Nov 28
poem 5 comments challenge: Home
Quella's picture

Room at Home

She couldn't decide, said the walls
their three shades painted on like permanent shadows.
The photo on the wall of the first woman to win a marathon
says she wants to be someone one day
but the tiny rumpled corner of the massive bed
whispers that she doesn't like to take up space.
The layers of letters, photos, fairy lights, and poems
that cover her walls and ceiling say she likes to collect things,
and the warm wood of the floor and dim colors of the carpet
say she gets cold easily
and tries to heat her room with beautiful things.
The empty glass on her nightstand has drawn itself a ring in which to sit,
whispering that it's been there for weeks.
The mostly-empty drawers say she lives somewhere else now,
but this is still home, and she will come back.
On a shelf in the closet sits a stack of empty notebooks
next to a drooping backpack that says it could brave any adventure.
Nov 28
Icarus Blackmore's picture


My thoughts on the continued mass shootings and violence and the growing numbness towards it.
Nov 28
l.sleeper's picture


My main fear is having an asthma attack at TaeKwonDo. It's been about two years since my last one, and I hated it. I was in the middle of my testing for high blue belt (which is a blue belt with a red stripe) and I was sparring (which is kicking people with gear on). After I did a few rounds, my instructor asked me if I was alright, because he could see that I couldn't breathe, and I said that I was fine. So we kept sparring and then eventually I had to run off and use my inhaler. I was so out of breath so bad that I couldn't speak and I was crying, but luckily one of my friends knew where I put my inhaler and she ran and got it for me. My instructor wasn't mad at me, and no one else was either, but I was mad at myself because I have always hated having an inhaler, and admitting that I have asthma. It's not like anyone shamed me for it or anything, it's just something that I have no control of, but it's so obvious because I have to carry around and inhaler with me everywhere I go.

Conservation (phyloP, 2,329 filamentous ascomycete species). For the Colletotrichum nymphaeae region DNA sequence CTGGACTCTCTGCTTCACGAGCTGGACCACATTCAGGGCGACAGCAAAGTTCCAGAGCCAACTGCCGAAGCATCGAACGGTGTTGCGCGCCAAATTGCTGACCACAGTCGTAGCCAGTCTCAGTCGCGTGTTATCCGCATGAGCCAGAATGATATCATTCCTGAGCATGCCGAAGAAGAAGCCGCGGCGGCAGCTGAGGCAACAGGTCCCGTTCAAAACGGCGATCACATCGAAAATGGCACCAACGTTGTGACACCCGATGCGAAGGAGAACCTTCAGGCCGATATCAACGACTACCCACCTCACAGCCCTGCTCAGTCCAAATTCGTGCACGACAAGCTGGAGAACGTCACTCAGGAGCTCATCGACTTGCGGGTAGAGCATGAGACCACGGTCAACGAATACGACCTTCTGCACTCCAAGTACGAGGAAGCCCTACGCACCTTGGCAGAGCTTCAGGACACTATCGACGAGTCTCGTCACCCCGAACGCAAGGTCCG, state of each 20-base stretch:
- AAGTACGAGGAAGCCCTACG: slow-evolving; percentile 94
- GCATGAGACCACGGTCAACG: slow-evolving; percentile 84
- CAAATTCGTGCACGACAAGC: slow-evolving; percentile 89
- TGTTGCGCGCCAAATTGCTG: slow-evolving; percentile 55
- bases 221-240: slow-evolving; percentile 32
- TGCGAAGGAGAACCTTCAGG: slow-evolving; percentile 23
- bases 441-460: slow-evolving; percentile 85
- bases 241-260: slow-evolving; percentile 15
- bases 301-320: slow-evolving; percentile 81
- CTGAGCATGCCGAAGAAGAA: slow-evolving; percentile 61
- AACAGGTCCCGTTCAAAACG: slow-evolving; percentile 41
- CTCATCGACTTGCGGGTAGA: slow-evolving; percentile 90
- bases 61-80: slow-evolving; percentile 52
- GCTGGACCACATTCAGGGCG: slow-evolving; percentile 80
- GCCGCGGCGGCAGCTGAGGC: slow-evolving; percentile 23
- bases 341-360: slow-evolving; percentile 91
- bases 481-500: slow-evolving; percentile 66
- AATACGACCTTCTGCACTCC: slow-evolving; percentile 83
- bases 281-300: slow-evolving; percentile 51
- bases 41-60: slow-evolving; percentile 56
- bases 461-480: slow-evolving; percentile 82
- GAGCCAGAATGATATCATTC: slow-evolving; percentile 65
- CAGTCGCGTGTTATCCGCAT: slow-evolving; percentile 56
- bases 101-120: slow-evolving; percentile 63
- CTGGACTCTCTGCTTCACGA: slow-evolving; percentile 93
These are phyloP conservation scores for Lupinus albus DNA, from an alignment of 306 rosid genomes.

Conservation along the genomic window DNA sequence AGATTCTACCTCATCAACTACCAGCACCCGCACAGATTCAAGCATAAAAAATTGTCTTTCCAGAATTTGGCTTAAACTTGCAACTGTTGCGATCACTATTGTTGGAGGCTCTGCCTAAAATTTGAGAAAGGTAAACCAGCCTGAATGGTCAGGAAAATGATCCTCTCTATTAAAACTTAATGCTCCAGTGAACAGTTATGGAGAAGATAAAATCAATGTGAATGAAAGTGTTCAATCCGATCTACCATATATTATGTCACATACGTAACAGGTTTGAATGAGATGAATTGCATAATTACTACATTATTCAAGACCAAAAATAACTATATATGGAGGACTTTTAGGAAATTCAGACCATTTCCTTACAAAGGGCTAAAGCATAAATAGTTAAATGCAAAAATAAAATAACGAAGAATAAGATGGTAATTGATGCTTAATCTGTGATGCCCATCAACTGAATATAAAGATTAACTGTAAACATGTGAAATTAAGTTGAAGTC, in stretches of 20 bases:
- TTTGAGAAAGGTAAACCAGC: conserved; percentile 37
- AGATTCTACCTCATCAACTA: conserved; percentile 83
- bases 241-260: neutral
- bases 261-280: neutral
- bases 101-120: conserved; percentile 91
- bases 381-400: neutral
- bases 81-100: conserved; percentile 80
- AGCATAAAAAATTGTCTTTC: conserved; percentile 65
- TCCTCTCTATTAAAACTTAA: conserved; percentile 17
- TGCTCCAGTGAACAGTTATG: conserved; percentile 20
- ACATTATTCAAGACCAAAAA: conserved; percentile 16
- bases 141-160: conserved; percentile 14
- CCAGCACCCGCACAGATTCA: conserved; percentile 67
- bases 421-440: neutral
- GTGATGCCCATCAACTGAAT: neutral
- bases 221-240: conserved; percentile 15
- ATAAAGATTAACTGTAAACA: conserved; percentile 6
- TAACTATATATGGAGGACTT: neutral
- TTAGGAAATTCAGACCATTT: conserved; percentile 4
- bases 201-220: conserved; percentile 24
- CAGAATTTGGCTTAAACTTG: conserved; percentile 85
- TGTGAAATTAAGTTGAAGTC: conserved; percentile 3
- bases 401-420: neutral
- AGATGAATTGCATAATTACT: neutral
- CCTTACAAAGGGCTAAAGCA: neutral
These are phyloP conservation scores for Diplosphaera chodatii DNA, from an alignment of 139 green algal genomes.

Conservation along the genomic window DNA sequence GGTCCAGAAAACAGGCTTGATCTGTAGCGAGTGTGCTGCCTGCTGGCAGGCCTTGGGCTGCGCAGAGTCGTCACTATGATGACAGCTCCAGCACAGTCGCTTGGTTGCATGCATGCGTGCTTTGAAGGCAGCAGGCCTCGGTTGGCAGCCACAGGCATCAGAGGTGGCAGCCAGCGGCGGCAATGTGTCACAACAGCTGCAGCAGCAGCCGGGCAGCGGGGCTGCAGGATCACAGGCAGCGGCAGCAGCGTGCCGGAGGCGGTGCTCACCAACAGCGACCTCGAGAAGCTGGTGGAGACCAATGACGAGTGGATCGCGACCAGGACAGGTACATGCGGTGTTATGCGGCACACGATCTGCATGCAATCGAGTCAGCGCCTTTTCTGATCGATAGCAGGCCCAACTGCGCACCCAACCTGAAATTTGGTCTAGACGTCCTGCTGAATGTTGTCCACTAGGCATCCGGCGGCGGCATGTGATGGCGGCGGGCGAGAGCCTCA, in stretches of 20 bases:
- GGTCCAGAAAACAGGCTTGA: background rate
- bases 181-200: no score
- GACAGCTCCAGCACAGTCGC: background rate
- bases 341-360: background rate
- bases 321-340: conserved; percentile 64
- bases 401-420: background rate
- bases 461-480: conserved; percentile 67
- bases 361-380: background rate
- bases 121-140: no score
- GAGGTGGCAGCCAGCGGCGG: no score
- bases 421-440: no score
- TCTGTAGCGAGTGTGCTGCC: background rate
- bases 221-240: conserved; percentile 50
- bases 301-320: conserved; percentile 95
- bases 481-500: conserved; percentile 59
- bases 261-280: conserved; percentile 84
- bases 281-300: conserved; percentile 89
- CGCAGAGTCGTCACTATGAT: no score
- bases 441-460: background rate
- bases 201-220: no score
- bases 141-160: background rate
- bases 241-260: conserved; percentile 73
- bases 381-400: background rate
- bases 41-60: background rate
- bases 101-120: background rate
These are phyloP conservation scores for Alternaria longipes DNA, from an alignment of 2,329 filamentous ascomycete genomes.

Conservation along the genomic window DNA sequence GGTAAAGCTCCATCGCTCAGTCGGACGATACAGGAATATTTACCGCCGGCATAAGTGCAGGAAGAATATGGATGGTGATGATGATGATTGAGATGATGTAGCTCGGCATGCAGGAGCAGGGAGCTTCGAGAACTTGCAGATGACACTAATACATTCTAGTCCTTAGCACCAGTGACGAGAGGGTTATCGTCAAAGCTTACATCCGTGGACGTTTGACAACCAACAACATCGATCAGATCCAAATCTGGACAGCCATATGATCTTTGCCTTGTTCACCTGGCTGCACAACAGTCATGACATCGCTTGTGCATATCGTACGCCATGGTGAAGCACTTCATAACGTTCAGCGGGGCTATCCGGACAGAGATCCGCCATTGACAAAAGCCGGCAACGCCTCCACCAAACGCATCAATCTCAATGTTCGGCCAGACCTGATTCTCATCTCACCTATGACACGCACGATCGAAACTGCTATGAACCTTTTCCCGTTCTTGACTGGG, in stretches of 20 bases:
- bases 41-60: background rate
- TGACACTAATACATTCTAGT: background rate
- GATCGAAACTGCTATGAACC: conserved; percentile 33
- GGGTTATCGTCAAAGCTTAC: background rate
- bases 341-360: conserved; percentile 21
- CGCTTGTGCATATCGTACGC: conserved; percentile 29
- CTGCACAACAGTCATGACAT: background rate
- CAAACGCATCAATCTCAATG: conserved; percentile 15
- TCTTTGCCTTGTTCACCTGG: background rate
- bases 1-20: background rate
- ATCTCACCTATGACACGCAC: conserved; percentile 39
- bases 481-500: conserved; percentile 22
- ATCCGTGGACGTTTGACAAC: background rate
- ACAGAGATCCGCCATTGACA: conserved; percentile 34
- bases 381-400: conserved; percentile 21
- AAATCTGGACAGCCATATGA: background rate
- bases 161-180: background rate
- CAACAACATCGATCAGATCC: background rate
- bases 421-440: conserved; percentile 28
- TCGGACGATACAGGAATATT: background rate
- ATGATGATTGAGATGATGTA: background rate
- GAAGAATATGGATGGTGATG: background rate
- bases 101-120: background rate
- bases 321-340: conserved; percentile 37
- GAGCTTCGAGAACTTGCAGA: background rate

Nov 28


I AM AFRAID OF BEING ALONE. I know it sounds ridiculous, but early on, me and my twin brother Owen were inseparable. Gradually we got used to the other always being there, so now, even though I am with my brother less and less, it is still strange to be alone. I remember before we had a dog, and Owen was still working at school, I would come home and within 15 to 20 minutes, the house would take its toll and I would spend half an hour just to calm myself down before I started working again. I am not afraid of the dark, but afraid of not seeing what is around me and looking at nothing, feeling all alone. Have you ever turned around while alone somewhere, feeling eyes piercing your neck?That feeling flows me when I am alone. To me, being alone feels like nobody has got your back nobody to help, nobody has ever been there to help.
Nov 28

1, 2, 3... You're Out

There is no definition for it,
But I can assure you it does exist.
“Batter up”,
The umpire calls out to the on-deck circle.
 An exuberant amount of thoughts race through your head.
Is his first pitch to me going to be a curve ball?
A slider?
His 90 mile an hour fastball?
You don’t know the answer to the questions until you experience the moment.
The first pitch wizzes by,
You don’t even know what pitch it was because it was so fast.
That’s one down,
You have two more chances at the least to make this at bat worth it.
“Strike two!”
Okay, so maybe that wasn’t the right pitch for you,
But you know you’re screwed now.
The count is 0 and 2.
This is it,
You best make your move now or that’s it.
With the swing of the bat,
You miss the ball completely with an off-speed pitch.
“Strike three!”
Just like that,
Nov 27
mbrookens's picture

My Star

thinking ahead
is the scariest thing
for me
a day is managable
but I can't imagine
living the rest
of my life
without you